Naruto Shippuden Episode 409
by Amy McNulty,
This week's Naruto Shippūden follows in the footsteps of last week's scattershot offering, as the series once again devotes time to a character who is in no way involved in the chunin exams. This time, it's the titular Naruto, but no one was dying to know what the long-absent star of the show did during his two and a half years of intense training. (Three years in the manga.) If the producers were dead-set on showcasing pieces of Naruto's training with Jiraiya, they should have at least shown us something new or unusual. We've seen Naruto and Kurama exchange verbal jabs at the prison gate inside Naruto's mind countless times. We also know that they've finally become allies in the current timeline, so the prospect of Kurama taking over Naruto's body and running wild fails to illicit any real tension.
That said, the Naruto interlude is a smaller part of the episode than Sasuke and Karin's interruption last week, and the rest remains focused on Sakura's journey down this well-worn path. She thinks back to a time when her training failed and she almost loses the battle against the enemy ninja of the day. She then reflects on a time when her training went better, which somehow gives her the strength to defeat the baddies and win the battle for her team.
Sakura's arc would have played better if not for two things: the lack of cohesive focus in both the previous episode and this one, and reducing her character to someone who only thinks of herself in relation to Naruto and Sasuke. While it's true that feeling left behind inspired her to train under Tsunade and become the multi-talented kunoichi she is in the current timeline, she devotes entirely too much time to thinking about the other two thirds of Team Seven. (Her curiosity over what they're up to forms the tenuous connection to scenes featuring Naruto and Sasuke, but it's still a jarring transition each time it happens.)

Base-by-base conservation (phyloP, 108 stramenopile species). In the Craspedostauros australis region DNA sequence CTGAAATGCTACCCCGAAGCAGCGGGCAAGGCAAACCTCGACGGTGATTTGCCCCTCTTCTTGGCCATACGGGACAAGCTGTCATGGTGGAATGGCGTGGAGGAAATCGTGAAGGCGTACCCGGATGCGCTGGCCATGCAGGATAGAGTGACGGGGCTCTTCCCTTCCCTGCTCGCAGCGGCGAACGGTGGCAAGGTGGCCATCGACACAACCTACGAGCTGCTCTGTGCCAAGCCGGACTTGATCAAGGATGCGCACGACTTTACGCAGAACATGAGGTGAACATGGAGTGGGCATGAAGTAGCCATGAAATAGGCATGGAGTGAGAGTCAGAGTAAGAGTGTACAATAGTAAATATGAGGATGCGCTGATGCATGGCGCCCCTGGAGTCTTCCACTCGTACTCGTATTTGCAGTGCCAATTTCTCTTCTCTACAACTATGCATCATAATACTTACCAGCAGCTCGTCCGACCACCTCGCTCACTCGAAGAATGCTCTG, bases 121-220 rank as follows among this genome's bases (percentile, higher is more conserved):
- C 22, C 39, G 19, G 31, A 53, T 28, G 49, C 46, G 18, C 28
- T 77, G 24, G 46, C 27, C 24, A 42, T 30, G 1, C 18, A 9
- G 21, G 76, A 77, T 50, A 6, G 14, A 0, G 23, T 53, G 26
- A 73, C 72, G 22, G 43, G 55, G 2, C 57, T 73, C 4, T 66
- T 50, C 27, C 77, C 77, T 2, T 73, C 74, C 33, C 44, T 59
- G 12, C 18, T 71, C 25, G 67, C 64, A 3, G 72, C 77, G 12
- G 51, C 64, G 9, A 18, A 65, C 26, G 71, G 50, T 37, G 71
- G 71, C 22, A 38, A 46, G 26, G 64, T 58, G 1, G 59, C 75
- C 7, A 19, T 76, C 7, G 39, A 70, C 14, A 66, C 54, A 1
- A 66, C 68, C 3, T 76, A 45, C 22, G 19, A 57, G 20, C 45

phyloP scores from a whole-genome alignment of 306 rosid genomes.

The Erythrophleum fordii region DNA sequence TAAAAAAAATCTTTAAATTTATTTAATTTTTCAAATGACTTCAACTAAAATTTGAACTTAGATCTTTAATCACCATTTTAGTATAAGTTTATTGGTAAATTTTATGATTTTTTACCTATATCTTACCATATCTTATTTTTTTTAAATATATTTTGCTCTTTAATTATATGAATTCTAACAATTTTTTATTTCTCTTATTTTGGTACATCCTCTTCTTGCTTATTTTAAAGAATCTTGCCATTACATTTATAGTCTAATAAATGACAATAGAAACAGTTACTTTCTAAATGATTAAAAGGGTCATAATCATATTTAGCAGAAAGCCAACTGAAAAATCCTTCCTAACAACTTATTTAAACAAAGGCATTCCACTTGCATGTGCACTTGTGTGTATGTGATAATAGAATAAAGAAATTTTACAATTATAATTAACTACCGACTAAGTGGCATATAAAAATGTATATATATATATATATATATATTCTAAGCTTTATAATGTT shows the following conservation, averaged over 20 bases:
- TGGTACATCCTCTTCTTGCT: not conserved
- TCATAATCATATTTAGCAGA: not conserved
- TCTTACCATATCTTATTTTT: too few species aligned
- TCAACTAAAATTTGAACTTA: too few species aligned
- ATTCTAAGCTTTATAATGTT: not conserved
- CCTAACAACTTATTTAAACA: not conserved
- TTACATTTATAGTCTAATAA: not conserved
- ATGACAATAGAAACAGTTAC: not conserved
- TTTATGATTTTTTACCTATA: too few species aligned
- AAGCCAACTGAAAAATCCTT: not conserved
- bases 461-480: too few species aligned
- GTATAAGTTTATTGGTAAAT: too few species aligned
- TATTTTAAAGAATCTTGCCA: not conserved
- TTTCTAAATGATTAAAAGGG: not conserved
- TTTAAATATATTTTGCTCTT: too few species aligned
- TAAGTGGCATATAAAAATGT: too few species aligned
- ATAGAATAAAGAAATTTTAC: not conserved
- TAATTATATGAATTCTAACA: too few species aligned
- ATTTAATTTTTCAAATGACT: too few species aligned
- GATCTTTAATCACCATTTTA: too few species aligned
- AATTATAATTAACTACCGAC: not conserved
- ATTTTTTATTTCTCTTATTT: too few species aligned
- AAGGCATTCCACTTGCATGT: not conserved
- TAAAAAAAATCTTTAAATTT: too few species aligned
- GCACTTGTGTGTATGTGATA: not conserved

To this mini arc's credit, the enemy ninja are amusing to watch—the doll-obsessed leader in particular. They're so cartoonishly over-the-top, they're practically an homage to JoJo's Bizarre Adventure, and it works this time. Unfortunately, even though less time is spent away from the action this week, they had more to do in the previous episode. Although there's a surprising twist to these villains—and a menacing character who might look at home in Child's Play makes an appearance—they're primarily there to receive a beatdown from the Hidden Leaf ninja. Sakura, on the other hand, is there just to reminisce about how inferior she feels compared to Naruto and Sasuke.
Sakura's most recent turn in the spotlight was far from memorable. It's tiresome to see her squander her screen time reminiscing about characters who have already received more than enough focus. As easily the third most important character after Naruto and his eternal frenemy Sasuke, Sakura deserves better.
Naruto Shippūden is currently streaming on Crunchyroll.
Amy is a YA fantasy author who has loved anime for two decades.
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